If you played the recent remake of Ys: Memories of Celceta, you will be instantly familiar with the latest offering’s mechanics. The combat is entirely action based, with success based primarily on how well you can manage your party’s skill sets and how easily you can master dodging and blocking. As before, each character can inflict slash, pierce, or striking damage and exploiting a weakness will “break” an enemy, opening up to full damage from everyone. Since your party members can be swapped on the fly, it’s very convenient to alternate between the various elements as needed. Each character learns a selection of skills that burn up SP to utilize as well, which mixes up the hack and slash combat. And continued attacks will fill up an EXTRA meter that fires off an ultimate skill of sorts while invulnerable. I always have a bit of trouble getting it to activate though, as hitting the L and R buttons simultaneously is not always responsive.
One would think the Vita version would get left behind in terms of visual fidelity, but Ys VIII really shines on the console. The frame rate is consistent, the animation smooth, and the massive Seiren Island is sufficiently detailed. Even the most hectic battles have not caused any sort of slowdown during my playthrough, though the game did crash on me one time and then never again. And let’s not forget about the rocking soundtrack, which is pretty much a given for Ys games. Do note that there is some added content for the PS4 and PC versions that doesn’t exist on the Vita, so keep that in mind if you’re thinking about sacrificing that for the portability.
I was initially taken aback by the scope of Ys VIII, as I am when most titles tout a massive land to explore. But not once did I feel overwhelmed by the size of Seiren Island, and the fact that many waypoints exist for warping purposes means it is not a pain to get back to camp if you need to upgrade your gear. And speaking of camp, chasing down castaways has many of the same benefits for your home base as it did for the Suikoden series, which I thoroughly enjoyed. As many of them are blacksmiths, merchants, tailors and the like, each new face expands the scope of the camp in addition to opening up new quests.
An expanded base camp isn’t the only benefit to finding survivors. Many areas of Seiren Island are blocked off until you have enough people at your camp to move whatever debris is obstructing your path. You’ll also find equipment that grants the ability to do things such as climbing vines or breathing underwater, making the game into a sort of Metroidvania setup where your findings encourage you to return to old places to see if new things open up.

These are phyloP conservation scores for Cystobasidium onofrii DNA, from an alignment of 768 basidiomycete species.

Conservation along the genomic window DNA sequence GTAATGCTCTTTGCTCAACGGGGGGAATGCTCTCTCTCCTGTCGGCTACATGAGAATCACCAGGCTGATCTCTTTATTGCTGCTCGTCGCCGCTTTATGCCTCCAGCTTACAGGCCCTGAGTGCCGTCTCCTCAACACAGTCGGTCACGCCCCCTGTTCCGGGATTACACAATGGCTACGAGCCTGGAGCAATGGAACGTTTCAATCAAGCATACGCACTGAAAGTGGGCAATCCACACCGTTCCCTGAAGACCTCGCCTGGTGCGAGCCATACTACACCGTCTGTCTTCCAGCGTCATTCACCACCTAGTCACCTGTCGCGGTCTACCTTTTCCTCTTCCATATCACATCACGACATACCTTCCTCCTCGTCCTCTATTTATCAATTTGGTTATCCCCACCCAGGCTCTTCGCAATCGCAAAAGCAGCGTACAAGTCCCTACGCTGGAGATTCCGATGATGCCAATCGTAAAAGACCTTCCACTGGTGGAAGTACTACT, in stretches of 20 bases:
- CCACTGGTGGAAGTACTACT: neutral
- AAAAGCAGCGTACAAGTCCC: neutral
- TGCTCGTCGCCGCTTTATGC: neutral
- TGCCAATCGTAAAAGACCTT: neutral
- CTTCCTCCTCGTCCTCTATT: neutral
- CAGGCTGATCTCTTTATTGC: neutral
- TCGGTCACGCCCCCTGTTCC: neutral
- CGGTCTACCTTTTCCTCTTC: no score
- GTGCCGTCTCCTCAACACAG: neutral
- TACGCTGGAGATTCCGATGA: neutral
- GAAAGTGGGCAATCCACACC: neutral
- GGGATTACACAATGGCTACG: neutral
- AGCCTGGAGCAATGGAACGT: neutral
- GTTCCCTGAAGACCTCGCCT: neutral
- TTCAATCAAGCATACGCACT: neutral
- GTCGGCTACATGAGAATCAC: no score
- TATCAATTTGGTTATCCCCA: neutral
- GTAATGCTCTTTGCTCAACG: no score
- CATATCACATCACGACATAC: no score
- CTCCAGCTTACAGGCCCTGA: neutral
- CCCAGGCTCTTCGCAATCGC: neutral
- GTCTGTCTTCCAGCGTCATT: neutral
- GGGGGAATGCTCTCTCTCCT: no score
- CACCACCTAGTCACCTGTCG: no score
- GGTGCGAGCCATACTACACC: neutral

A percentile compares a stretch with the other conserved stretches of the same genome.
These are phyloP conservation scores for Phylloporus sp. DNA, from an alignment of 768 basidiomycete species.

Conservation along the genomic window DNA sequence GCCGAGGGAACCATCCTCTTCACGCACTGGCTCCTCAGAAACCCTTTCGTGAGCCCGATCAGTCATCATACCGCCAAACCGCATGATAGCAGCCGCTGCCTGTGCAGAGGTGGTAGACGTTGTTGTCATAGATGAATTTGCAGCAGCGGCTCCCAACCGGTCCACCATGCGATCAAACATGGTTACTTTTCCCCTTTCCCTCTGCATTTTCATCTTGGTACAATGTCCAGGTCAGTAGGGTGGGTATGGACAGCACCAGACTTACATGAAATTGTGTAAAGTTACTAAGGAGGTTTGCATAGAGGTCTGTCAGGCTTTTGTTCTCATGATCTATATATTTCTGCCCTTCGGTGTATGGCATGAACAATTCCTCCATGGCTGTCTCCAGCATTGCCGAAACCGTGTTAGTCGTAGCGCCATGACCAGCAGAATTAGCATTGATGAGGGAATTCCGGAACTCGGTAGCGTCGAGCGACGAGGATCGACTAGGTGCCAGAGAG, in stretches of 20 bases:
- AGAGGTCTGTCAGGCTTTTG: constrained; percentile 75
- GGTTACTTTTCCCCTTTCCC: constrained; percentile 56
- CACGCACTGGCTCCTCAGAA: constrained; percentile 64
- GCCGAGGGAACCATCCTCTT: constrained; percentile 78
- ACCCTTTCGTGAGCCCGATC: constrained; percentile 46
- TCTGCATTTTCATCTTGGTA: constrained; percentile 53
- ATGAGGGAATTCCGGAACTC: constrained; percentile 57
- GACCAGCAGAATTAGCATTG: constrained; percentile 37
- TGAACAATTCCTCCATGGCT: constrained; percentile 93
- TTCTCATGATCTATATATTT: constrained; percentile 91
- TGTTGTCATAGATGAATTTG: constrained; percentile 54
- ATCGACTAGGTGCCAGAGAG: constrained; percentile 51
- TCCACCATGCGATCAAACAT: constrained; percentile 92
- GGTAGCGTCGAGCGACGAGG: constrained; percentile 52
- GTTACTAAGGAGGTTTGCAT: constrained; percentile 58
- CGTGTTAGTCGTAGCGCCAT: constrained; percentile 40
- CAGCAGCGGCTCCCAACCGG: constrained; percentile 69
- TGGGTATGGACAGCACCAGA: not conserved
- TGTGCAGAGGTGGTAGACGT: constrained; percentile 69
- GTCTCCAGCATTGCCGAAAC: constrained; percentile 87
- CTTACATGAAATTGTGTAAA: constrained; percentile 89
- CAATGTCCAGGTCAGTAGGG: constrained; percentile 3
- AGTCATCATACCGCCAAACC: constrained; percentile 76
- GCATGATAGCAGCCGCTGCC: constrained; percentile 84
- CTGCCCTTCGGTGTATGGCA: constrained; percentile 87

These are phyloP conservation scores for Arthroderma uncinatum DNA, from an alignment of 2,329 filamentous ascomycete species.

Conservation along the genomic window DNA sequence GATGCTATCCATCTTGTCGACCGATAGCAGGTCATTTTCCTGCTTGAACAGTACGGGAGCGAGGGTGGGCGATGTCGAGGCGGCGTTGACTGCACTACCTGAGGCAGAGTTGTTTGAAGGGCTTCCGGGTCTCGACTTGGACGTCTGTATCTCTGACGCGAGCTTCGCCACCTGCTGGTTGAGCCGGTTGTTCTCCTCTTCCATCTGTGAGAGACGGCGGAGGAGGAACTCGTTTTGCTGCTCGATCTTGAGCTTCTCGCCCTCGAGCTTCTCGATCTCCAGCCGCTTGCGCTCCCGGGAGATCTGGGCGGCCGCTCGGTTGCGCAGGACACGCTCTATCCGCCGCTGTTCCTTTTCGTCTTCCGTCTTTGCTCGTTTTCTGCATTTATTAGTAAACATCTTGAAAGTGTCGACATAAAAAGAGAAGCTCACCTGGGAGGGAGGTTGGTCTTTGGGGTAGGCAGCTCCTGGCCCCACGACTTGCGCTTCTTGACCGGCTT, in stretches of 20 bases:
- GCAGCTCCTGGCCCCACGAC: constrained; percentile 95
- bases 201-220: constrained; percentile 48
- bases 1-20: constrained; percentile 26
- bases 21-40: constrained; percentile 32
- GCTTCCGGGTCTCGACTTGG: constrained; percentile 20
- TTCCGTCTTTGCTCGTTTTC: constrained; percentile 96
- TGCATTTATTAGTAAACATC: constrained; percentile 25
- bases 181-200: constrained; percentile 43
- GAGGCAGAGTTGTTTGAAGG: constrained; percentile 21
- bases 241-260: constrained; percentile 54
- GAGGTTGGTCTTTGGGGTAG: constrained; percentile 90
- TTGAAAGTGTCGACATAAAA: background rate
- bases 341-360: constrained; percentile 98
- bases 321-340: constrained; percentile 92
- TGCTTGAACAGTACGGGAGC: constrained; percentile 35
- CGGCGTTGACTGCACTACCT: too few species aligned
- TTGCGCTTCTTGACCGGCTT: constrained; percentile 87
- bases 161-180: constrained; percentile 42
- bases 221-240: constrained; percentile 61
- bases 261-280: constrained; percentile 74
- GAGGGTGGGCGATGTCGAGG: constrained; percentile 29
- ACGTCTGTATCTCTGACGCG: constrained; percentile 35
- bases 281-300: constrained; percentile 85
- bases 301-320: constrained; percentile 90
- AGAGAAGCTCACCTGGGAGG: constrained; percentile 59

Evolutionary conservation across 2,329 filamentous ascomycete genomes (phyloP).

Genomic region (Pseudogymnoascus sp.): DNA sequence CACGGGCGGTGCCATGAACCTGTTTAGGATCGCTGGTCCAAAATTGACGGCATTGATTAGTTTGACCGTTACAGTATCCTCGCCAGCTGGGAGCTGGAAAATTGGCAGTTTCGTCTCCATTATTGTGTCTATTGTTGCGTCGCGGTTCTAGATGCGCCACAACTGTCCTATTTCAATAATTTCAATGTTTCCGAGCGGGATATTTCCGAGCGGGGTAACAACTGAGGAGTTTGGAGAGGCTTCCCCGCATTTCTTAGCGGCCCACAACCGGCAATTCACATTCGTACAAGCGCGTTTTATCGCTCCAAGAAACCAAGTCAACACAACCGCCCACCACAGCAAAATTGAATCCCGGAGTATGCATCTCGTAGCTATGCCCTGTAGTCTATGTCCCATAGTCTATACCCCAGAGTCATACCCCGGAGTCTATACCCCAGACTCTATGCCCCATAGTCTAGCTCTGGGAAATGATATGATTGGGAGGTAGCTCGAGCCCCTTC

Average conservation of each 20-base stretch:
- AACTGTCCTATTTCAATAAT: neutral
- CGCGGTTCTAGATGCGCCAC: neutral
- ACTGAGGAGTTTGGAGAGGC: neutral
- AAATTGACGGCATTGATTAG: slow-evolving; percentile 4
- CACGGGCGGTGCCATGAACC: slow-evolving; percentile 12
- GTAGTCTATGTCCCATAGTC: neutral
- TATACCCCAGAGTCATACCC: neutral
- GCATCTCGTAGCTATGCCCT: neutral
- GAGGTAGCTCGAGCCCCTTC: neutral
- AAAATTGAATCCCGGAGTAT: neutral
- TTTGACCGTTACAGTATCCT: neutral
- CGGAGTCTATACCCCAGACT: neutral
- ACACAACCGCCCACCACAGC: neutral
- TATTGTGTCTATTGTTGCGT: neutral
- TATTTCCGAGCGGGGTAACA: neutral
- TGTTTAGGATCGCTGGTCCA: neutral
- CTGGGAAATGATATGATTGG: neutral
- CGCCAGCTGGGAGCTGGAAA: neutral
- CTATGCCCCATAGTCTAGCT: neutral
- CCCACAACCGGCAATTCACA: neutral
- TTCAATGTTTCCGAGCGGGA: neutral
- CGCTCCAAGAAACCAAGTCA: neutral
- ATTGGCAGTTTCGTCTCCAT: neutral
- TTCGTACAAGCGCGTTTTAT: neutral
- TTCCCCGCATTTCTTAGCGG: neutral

Not once did I doubt that I was going to enjoy playing Ys VIII: Lacrimosa of Dana. Falcom has been fairly consistent with this franchise, so my only concern was the change in publisher and the localization inconsistencies that that entails (which sadly turned out worse than I feared). That being said, the fast paced combat is probably the best it has ever been, the game certainly looks sharp, and I loved the new island castaway concept. If NIS America holds to their promise to fix the errors, then you’re looking at one of the best entries in the series.
Short Attention Span Summary
Adol’s adventures continue in Ys VIII: Lacrimosa of Dana, a title that sees him and his pal Dogi in a shipwreck and subsequently stranded on a mysterious island that no one has visited and lived to tell about it. Finding castaways and utilizing their individual skill sets in your camp is one of the best new features of the game, and the combat remains as top notch as ever. It doesn’t hurt that the game performs well, even on the Vita console, and there is no shortage of places to explore on the island. The localization suffers from a myriad amount of spelling and grammatical issues, and many of the translation choices were baffling. That said, a patch is said to be released in the near future to address these issues, but even without it you’re still left with one of the best action RPG’s to release this year.